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‘Missing Richard Simmons’ Podcast: Everything You Need to Know

How filmmaker Dan Taberski switched mediums to investigate rumours surrounding the fitness guru’s two-year silence.

You know Richard Simmons even if you don’t follow him. For 40 years, his singular claim to fame has been his career-making zeal as the champion of health and fitness for the every man and woman. He’s the peppy guy who donned micro shorts and an Anglo Afro at the height of his popularity in the 1980s and 1990s to prod average Americans and their un-ripped bodies from their sofas and recliners to sweat to the oldies. Now he’s the center of a mystery only he can accurately resolve. A new six-episode podcast, Missing Richard Simmons, examines when – and tries to explain why – the king of aerobic exercise went silent.

For Simmons’ devotees, his effervescent enthusiasm and bubbly demeanour made working out seem a little less unpleasant, even fun. A progenitor of body positivity who overcame obesity after a 123-pound weight loss journey, he seemed to be having a ball, too. He used his celebrity to advocate for children’s physical fitness in schools. He was a frequent guest on Late Night with David Letterman and The Howard Stern Show. He appeared in commercials for Sprint and Yoplait. His brand as irresistibly up-beat guy was so recognisable, he even poked fun at it in a Geico commercial. Then, with no real explanation to assuage fans and followers, Simmons dropped from the public eye in 2014 and reportedly extricated himself from personal friendships one by one.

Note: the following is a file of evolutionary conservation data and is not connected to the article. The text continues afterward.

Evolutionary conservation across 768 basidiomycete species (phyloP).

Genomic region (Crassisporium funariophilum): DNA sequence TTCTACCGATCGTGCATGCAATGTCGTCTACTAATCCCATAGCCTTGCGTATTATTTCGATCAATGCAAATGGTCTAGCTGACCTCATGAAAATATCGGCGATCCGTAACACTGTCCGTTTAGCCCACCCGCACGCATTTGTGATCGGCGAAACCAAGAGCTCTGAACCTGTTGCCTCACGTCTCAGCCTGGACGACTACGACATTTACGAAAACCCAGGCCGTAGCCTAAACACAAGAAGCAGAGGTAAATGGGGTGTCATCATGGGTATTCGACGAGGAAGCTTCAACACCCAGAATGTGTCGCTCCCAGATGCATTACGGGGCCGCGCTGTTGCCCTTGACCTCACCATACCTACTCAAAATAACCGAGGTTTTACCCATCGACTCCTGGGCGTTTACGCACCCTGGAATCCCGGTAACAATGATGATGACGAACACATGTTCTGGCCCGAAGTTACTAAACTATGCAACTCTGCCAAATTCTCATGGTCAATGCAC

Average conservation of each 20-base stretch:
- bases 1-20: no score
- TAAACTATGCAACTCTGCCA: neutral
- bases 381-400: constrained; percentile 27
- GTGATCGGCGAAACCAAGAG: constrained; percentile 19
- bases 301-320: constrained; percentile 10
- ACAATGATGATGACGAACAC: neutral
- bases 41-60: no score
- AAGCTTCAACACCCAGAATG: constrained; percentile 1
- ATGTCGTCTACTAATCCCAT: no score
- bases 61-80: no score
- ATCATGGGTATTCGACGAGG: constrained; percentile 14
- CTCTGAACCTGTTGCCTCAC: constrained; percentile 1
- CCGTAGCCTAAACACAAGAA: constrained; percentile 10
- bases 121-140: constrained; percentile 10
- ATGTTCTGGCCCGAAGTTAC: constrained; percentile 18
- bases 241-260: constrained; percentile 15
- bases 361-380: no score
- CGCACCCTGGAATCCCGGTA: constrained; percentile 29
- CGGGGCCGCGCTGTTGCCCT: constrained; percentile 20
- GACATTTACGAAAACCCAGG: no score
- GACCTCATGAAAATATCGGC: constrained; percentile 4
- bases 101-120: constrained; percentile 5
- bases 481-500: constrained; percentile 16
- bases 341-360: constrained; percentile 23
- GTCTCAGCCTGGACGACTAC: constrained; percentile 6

Filmmaker Dan Taberski was one of the people in that inner circle who lost touch with Simmons when the fitness aficionado went dark. In Missing, he threads archival soundbites of Simmons and interview clips of his friends with his own narration to create a chronological timeline of the days following Simmons’ first noticeable absence. It’s compellingly produced storytelling to explore, postulate and, some say, even sensationalise what really happened. Here, everything you need to know about the new podcast Missing Richard Simmons.

Who is Dan Taberski?
A writer and producer from New York City, Taberski recalls in the first episode of Missing how he met Simmons when he joined the class Simmons had led for decades at his Beverly Hills studio. “Exercise was never my thing – until I started exercising with Richard Simmons,” recalls Taberski over syncopated background music. “In less than 30 minutes of a 90-minute class, I found myself bare-chested surrounded by step-clapping middle-aged women as Richard wiped the sweat off my torso with my T-shirt – and then shoved it down his shorts.” Eventually, a friendship developed between the two and Taberski said he’d even talked to Simmons about filming a documentary on his life. Though that endeavour never materialised, Taberski uses his media chops to harvest personal stories about Simmons, both from others’ experiences and his own.

Who is the Richard Simmons that Taberski knew?